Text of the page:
Exercise and Mental Health: How Do They Correlate?
For years scientists and researchers have been extolling the benefits of exercise to our physical well being. Now they are discovering the positive impacts physical activity has on mental health. We’ll discuss ways to get more exercise into your life and how it can help you feel better—both physically and psychologically.
- Scott Douglas, contributing editor for Runner’s World. He’s also been the editor of Running Times and Runner’s World news channel. He’s the author of eight books. His most recent is Running is My Therapy.
- Glenn Stevenson, associate professor of psychology and program coordinator for neuroscience at the University of New England. His expertise includes how exercise duration and frequency can impact biological markers associated with mood. His research expertise is in the areas of exercise-pain-cognition interaction, pharmacology and neuroscience.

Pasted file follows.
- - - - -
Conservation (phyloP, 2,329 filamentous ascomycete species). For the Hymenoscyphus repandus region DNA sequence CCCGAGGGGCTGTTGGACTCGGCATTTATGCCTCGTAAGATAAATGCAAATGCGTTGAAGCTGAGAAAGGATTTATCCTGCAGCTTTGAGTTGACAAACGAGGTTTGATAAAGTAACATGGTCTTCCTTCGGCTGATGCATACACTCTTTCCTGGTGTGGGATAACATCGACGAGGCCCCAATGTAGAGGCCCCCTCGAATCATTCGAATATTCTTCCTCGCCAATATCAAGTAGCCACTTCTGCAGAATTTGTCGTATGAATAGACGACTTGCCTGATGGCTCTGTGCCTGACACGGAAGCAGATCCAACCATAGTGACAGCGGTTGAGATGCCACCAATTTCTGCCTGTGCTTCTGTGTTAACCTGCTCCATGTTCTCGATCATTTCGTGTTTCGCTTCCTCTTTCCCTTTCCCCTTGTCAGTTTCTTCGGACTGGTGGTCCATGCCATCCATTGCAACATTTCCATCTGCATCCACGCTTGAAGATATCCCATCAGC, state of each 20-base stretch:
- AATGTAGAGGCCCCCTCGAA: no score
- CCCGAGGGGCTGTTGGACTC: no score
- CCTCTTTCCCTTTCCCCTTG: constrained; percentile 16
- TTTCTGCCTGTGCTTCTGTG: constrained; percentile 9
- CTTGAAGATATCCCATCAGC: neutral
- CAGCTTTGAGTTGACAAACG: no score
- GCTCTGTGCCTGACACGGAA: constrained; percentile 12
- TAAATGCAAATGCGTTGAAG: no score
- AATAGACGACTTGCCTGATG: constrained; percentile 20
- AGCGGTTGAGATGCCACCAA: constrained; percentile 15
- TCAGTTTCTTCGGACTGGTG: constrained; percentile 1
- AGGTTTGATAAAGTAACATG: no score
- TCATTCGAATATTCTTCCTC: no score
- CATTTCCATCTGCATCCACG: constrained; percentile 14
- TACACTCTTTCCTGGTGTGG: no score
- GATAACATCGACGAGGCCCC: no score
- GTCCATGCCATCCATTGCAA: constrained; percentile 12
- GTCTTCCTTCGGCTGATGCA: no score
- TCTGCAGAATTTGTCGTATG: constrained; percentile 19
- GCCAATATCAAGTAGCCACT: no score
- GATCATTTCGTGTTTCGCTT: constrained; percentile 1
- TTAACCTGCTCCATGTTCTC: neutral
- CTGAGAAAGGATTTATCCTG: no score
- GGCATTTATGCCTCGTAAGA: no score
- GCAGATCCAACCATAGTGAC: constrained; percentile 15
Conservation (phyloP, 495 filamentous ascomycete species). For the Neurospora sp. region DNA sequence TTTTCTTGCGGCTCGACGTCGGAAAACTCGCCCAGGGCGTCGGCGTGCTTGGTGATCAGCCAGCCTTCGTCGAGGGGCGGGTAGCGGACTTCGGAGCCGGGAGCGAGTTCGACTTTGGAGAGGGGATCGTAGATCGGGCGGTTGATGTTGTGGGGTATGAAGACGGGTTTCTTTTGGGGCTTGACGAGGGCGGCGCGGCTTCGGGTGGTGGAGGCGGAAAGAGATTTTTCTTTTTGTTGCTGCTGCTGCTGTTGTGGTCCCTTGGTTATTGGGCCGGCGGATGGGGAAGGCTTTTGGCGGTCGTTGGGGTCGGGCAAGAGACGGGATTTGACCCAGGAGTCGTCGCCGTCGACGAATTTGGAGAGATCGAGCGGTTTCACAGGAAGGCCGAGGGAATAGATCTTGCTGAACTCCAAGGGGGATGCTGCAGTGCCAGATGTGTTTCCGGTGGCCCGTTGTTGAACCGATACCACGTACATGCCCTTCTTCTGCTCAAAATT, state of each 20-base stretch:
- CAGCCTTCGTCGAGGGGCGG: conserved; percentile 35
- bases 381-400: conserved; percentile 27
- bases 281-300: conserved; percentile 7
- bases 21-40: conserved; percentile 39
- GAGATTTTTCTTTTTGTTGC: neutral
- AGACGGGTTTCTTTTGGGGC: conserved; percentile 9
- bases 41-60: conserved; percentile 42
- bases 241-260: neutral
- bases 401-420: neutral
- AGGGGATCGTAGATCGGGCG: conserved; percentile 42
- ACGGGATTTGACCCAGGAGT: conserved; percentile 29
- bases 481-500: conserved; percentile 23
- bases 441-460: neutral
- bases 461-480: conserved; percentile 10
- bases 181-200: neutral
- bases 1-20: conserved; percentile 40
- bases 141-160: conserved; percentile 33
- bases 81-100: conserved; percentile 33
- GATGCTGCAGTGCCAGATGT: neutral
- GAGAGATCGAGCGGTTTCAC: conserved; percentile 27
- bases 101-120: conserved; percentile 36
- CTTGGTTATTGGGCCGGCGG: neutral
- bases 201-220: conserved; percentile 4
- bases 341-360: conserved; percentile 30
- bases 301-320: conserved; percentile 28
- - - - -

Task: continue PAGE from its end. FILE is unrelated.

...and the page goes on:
- Kate Foley, fitness manager at OceanView at Falmouth; she has worked in cardiac rehabilitation at both York Hospital and Maine Medical Center and has worked at Maine Medical Partners Cardiology. She has also coached middle school, high school and college sports and enjoys swimming, running and yoga.
- American Psychological Association: The Exercise Effect
- Study Pinpoints Just How Much Exercise Is Good for Mental Health
- The real reason you get a 'runner’s high' from a long run
- Surprising Ways That Exercise Helps Us
- What Is Cognitive Behavioral Therapy?
- How To Get Back Into Exercise When You Haven't Worked Out In A Long Time
- S.M.A.R.T. Goals For Fitness
- To push patients to be healthier, some doctors write exercise prescriptions
- Forest Bathing: A Retreat To Nature Can Boost Immunity And Mood
- When exercise becomes an obsession
- Mental Health May Depend on Creatures in the Gut
- How to Use a Foam Roller